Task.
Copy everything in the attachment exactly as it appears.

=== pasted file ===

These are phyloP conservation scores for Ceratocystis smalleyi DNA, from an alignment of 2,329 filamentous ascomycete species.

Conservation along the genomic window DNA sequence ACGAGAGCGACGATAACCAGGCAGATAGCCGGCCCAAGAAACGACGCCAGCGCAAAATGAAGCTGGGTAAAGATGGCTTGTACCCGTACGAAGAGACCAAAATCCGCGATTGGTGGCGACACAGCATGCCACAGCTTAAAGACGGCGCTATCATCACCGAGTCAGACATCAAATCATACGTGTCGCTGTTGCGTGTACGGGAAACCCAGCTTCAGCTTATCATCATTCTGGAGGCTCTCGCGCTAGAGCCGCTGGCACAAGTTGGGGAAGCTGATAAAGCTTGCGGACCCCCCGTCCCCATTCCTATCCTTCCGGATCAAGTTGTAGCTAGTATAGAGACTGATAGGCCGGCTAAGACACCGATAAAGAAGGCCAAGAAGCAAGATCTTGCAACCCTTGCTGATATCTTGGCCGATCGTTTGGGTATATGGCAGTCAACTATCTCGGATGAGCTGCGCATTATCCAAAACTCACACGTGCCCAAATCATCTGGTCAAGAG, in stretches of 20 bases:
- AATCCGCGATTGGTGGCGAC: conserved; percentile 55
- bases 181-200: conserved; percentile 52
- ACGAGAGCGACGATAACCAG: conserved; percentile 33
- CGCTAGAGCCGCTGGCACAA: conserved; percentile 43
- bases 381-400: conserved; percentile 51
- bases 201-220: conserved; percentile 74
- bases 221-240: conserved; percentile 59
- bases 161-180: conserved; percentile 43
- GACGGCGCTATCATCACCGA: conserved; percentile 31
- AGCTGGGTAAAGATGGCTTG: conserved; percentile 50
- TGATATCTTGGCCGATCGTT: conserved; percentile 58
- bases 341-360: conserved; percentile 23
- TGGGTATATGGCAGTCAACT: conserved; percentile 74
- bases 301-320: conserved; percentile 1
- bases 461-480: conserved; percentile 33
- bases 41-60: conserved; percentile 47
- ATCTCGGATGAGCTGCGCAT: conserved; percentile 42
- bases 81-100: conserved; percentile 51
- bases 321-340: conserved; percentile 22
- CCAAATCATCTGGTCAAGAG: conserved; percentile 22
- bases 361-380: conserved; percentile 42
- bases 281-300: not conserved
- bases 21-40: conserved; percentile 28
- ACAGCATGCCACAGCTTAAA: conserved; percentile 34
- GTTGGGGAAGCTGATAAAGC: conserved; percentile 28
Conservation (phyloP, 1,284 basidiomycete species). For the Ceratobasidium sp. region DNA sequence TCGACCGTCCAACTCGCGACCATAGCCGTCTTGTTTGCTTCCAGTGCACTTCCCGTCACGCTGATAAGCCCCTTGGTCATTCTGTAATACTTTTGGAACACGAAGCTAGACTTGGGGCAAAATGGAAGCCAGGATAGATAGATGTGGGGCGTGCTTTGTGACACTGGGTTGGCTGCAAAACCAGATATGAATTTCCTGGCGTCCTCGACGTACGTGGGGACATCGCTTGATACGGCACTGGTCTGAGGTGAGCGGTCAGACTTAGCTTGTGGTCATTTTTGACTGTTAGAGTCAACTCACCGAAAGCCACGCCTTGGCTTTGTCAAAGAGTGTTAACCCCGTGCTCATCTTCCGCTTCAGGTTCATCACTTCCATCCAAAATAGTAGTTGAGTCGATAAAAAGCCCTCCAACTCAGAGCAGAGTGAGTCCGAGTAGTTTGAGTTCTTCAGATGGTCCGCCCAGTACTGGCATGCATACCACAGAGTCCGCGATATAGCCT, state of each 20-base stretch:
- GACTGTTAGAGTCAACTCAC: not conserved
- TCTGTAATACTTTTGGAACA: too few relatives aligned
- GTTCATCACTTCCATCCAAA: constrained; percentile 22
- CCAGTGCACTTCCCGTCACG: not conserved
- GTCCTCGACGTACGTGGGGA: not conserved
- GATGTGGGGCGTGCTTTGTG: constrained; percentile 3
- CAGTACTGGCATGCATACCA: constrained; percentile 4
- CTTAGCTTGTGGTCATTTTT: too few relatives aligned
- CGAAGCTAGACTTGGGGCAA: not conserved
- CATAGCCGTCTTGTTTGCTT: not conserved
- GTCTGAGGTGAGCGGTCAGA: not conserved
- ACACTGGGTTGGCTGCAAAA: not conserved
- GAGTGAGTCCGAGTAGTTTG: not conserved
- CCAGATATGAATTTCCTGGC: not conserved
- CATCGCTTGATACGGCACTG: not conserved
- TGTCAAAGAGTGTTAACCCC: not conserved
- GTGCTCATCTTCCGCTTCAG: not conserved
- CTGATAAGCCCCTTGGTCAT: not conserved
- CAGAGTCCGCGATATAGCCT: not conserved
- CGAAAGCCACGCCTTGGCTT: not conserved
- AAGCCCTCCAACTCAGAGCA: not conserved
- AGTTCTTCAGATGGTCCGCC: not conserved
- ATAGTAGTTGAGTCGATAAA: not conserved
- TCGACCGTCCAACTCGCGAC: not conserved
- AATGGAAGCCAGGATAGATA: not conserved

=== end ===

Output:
These are phyloP conservation scores for Ceratocystis smalleyi DNA, from an alignment of 2,329 filamentous ascomycete species.

Conservation along the genomic window DNA sequence ACGAGAGCGACGATAACCAGGCAGATAGCCGGCCCAAGAAACGACGCCAGCGCAAAATGAAGCTGGGTAAAGATGGCTTGTACCCGTACGAAGAGACCAAAATCCGCGATTGGTGGCGACACAGCATGCCACAGCTTAAAGACGGCGCTATCATCACCGAGTCAGACATCAAATCATACGTGTCGCTGTTGCGTGTACGGGAAACCCAGCTTCAGCTTATCATCATTCTGGAGGCTCTCGCGCTAGAGCCGCTGGCACAAGTTGGGGAAGCTGATAAAGCTTGCGGACCCCCCGTCCCCATTCCTATCCTTCCGGATCAAGTTGTAGCTAGTATAGAGACTGATAGGCCGGCTAAGACACCGATAAAGAAGGCCAAGAAGCAAGATCTTGCAACCCTTGCTGATATCTTGGCCGATCGTTTGGGTATATGGCAGTCAACTATCTCGGATGAGCTGCGCATTATCCAAAACTCACACGTGCCCAAATCATCTGGTCAAGAG, in stretches of 20 bases:
- AATCCGCGATTGGTGGCGAC: conserved; percentile 55
- bases 181-200: conserved; percentile 52
- ACGAGAGCGACGATAACCAG: conserved; percentile 33
- CGCTAGAGCCGCTGGCACAA: conserved; percentile 43
- bases 381-400: conserved; percentile 51
- bases 201-220: conserved; percentile 74
- bases 221-240: conserved; percentile 59
- bases 161-180: conserved; percentile 43
- GACGGCGCTATCATCACCGA: conserved; percentile 31
- AGCTGGGTAAAGATGGCTTG: conserved; percentile 50
- TGATATCTTGGCCGATCGTT: conserved; percentile 58
- bases 341-360: conserved; percentile 23
- TGGGTATATGGCAGTCAACT: conserved; percentile 74
- bases 301-320: conserved; percentile 1
- bases 461-480: conserved; percentile 33
- bases 41-60: conserved; percentile 47
- ATCTCGGATGAGCTGCGCAT: conserved; percentile 42
- bases 81-100: conserved; percentile 51
- bases 321-340: conserved; percentile 22
- CCAAATCATCTGGTCAAGAG: conserved; percentile 22
- bases 361-380: conserved; percentile 42
- bases 281-300: not conserved
- bases 21-40: conserved; percentile 28
- ACAGCATGCCACAGCTTAAA: conserved; percentile 34
- GTTGGGGAAGCTGATAAAGC: conserved; percentile 28
Conservation (phyloP, 1,284 basidiomycete species). For the Ceratobasidium sp. region DNA sequence TCGACCGTCCAACTCGCGACCATAGCCGTCTTGTTTGCTTCCAGTGCACTTCCCGTCACGCTGATAAGCCCCTTGGTCATTCTGTAATACTTTTGGAACACGAAGCTAGACTTGGGGCAAAATGGAAGCCAGGATAGATAGATGTGGGGCGTGCTTTGTGACACTGGGTTGGCTGCAAAACCAGATATGAATTTCCTGGCGTCCTCGACGTACGTGGGGACATCGCTTGATACGGCACTGGTCTGAGGTGAGCGGTCAGACTTAGCTTGTGGTCATTTTTGACTGTTAGAGTCAACTCACCGAAAGCCACGCCTTGGCTTTGTCAAAGAGTGTTAACCCCGTGCTCATCTTCCGCTTCAGGTTCATCACTTCCATCCAAAATAGTAGTTGAGTCGATAAAAAGCCCTCCAACTCAGAGCAGAGTGAGTCCGAGTAGTTTGAGTTCTTCAGATGGTCCGCCCAGTACTGGCATGCATACCACAGAGTCCGCGATATAGCCT, state of each 20-base stretch:
- GACTGTTAGAGTCAACTCAC: not conserved
- TCTGTAATACTTTTGGAACA: too few relatives aligned
- GTTCATCACTTCCATCCAAA: constrained; percentile 22
- CCAGTGCACTTCCCGTCACG: not conserved
- GTCCTCGACGTACGTGGGGA: not conserved
- GATGTGGGGCGTGCTTTGTG: constrained; percentile 3
- CAGTACTGGCATGCATACCA: constrained; percentile 4
- CTTAGCTTGTGGTCATTTTT: too few relatives aligned
- CGAAGCTAGACTTGGGGCAA: not conserved
- CATAGCCGTCTTGTTTGCTT: not conserved
- GTCTGAGGTGAGCGGTCAGA: not conserved
- ACACTGGGTTGGCTGCAAAA: not conserved
- GAGTGAGTCCGAGTAGTTTG: not conserved
- CCAGATATGAATTTCCTGGC: not conserved
- CATCGCTTGATACGGCACTG: not conserved
- TGTCAAAGAGTGTTAACCCC: not conserved
- GTGCTCATCTTCCGCTTCAG: not conserved
- CTGATAAGCCCCTTGGTCAT: not conserved
- CAGAGTCCGCGATATAGCCT: not conserved
- CGAAAGCCACGCCTTGGCTT: not conserved
- AAGCCCTCCAACTCAGAGCA: not conserved
- AGTTCTTCAGATGGTCCGCC: not conserved
- ATAGTAGTTGAGTCGATAAA: not conserved
- TCGACCGTCCAACTCGCGAC: not conserved
- AATGGAAGCCAGGATAGATA: not conserved